This is not to say that the works of Polanyi and Strange are not without their defects, however. In the case of Polanyi, there is a clear romantic view of traditional societies that underlies the “double movement” thesis. He states that, in their natural environment, a person “values material goods only in so far as they serve” to safeguard his social relationships (Polanyi 1957, 48). Like Voltaire after reading Rousseau, one longs after reading Polanyi’s conception of early humanity to walk on all fours. It does not seem to matter to Polanyi that, generally, those social relationships a person preserves in pre-capitalist society are certainly not egalitarian and operate on the exploitation of a working class to keep an economic system functioning. Slaves in slave societies and serfs in feudal societies receive “security” from their masters and lords, yet such “security” is dependent upon the slave or serf satisfying their main purpose: laboring for the enrichment of their superiors. As Marx and Engels observed, the “history of all hitherto existing society is the history of class struggles” (Marx and Engels, Chapter 1). By looking back upon pre-capitalist societies with rose-tinted glasses, Polanyi encourages one to embrace a backward-looking populism with a Luddite distrust of social, economic and technological progress. It is dubious, for example, that indigenous activists in modern Peru would be over-eager to return to the Incan Empire, regardless of any shift from less material concerns to more basic social ones.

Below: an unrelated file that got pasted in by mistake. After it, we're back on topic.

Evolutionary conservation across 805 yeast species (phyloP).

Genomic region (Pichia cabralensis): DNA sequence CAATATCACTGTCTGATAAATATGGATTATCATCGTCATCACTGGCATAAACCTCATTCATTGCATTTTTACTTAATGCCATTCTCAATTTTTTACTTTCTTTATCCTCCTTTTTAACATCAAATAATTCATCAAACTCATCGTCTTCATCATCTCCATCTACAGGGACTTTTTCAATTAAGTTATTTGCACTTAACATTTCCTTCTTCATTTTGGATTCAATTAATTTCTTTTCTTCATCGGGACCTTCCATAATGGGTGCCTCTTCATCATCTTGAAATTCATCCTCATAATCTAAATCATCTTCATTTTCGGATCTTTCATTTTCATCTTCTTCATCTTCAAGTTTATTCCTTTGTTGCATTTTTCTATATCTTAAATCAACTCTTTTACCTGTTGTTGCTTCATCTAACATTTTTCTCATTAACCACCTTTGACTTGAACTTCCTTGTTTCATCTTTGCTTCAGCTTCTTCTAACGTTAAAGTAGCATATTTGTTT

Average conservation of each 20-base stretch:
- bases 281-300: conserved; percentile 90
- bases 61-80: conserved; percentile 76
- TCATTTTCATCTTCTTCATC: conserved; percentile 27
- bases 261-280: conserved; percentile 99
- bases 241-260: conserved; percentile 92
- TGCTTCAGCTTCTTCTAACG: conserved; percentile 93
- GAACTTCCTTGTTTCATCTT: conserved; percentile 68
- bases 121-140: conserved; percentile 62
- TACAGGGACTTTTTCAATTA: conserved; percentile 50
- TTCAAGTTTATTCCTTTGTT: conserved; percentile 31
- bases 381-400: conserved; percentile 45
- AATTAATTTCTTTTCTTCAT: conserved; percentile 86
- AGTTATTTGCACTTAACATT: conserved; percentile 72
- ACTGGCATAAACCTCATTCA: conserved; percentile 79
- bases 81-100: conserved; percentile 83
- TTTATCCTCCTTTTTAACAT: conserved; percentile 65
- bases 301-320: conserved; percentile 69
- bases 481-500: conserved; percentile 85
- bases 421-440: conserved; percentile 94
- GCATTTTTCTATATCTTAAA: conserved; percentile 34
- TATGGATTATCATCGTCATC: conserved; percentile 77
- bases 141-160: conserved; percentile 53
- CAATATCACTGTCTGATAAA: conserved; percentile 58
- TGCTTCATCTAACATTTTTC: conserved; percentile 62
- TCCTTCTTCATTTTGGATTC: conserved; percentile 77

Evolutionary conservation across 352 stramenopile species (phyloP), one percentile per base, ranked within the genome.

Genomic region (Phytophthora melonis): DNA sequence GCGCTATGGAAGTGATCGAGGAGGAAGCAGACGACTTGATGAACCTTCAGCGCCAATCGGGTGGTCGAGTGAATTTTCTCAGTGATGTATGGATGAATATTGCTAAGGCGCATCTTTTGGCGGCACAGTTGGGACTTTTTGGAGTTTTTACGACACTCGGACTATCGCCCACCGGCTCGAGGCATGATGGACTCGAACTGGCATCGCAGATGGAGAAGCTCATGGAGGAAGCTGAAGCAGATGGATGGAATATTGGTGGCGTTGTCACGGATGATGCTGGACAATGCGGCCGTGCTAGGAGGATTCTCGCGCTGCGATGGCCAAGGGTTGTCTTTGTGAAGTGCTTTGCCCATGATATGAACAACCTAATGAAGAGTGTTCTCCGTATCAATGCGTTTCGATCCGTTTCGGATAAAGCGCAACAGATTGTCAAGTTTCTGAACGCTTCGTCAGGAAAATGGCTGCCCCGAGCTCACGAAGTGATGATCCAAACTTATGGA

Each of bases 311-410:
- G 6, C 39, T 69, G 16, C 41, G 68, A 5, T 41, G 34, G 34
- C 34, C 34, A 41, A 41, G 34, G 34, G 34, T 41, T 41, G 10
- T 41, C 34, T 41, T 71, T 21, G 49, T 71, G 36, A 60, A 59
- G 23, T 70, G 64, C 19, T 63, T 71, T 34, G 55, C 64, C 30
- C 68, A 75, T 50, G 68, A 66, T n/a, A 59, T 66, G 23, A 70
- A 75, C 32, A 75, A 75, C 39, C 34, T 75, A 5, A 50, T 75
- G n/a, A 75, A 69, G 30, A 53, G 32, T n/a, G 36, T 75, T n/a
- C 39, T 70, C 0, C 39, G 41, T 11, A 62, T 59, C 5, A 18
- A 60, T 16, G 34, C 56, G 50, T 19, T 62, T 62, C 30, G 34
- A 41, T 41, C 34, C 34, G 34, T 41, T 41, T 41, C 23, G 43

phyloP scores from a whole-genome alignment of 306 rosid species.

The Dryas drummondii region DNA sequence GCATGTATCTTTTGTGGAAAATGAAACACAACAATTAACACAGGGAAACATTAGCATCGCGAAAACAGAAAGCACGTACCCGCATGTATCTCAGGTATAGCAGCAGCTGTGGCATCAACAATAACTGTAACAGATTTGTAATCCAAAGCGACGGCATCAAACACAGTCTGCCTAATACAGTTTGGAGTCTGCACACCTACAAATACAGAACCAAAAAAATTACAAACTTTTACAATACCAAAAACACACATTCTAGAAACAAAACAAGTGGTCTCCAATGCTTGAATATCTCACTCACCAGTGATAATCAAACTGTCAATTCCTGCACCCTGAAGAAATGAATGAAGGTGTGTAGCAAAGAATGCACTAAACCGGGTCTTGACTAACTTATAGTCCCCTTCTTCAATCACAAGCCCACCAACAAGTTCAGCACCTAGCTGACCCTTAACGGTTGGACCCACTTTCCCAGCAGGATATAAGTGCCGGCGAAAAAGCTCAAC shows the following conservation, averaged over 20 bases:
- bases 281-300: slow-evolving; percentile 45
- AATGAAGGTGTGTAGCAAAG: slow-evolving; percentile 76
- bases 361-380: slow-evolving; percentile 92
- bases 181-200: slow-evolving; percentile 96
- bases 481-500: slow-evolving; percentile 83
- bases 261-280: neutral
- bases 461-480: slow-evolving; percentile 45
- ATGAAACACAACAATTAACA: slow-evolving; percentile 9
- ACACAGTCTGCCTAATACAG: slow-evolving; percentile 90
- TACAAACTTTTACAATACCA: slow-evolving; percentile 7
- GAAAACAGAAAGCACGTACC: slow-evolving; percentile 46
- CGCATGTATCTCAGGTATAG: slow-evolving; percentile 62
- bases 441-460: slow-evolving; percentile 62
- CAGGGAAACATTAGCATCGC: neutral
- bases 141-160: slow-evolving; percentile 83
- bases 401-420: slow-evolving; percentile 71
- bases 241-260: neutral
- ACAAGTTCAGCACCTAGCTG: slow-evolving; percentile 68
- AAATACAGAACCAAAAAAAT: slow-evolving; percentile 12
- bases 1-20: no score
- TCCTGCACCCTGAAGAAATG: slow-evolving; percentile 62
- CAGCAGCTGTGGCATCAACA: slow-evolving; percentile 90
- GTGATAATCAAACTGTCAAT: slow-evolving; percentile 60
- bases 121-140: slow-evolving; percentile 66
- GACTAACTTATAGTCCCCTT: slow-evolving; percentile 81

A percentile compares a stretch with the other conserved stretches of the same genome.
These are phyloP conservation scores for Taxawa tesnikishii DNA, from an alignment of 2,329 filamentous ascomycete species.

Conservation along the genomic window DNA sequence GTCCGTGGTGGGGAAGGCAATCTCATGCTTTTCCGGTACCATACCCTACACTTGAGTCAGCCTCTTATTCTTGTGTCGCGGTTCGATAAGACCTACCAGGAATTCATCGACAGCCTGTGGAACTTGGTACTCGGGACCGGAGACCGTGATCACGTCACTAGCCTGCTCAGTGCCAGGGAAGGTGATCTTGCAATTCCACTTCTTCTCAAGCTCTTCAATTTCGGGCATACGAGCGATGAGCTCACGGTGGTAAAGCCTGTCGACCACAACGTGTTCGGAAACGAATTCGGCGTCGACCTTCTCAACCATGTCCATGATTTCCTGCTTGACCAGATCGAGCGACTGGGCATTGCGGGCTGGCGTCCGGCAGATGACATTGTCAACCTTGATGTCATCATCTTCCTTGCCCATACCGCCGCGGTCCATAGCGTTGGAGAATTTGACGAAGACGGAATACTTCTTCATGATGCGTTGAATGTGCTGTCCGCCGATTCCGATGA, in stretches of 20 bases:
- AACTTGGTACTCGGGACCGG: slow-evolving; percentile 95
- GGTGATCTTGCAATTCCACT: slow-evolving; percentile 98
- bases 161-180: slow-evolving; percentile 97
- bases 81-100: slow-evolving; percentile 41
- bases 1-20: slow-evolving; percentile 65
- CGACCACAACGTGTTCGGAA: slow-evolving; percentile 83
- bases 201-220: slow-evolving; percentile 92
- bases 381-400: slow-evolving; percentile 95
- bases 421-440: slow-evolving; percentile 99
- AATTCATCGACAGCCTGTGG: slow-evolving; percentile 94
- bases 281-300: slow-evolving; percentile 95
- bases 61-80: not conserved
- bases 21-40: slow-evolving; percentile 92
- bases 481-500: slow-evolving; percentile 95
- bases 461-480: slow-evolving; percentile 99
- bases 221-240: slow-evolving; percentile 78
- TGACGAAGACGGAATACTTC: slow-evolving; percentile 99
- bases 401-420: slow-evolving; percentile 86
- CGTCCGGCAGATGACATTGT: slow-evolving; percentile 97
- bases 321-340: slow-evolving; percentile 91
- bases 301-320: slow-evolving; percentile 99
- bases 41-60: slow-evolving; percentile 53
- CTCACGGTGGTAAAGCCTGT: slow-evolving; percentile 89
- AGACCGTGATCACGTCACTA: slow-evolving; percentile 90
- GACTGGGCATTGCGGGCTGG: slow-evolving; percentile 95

In regards to Strange’s theories, one cannot dispute that the current state of globalization leaves transnational corporations and other inter-state actors with influence never before seen in the international milieu. It is nevertheless a fact that states have always had their options limited by objective determinants beyond their control. Indeed, due to internal and external pressures, there has never been a “golden age of state control” in history (Thomson and Krasner 1989, 198). To be sure, states have long made alliances with a number of non-state actors, from religious institutions (the Catholic Church) to military orders (medieval mercenaries) to even pre-capitalist commercial centers (Venice and Genoa, to name a few). Moreover, the state has created such alliances throughout history because it, in the words of Lenin, is “an organ for the oppression of one class by another… which legalizes and perpetuates this oppression by moderating the conflict between classes” (Lenin, Chapter 1, Section 1). Strange is correct to argue that the state has seen these moderating powers (and others) wither under globalization, but she fails to convey the degree to which the state’s purpose has largely never been at odds with an epoch’s reigning dominant class.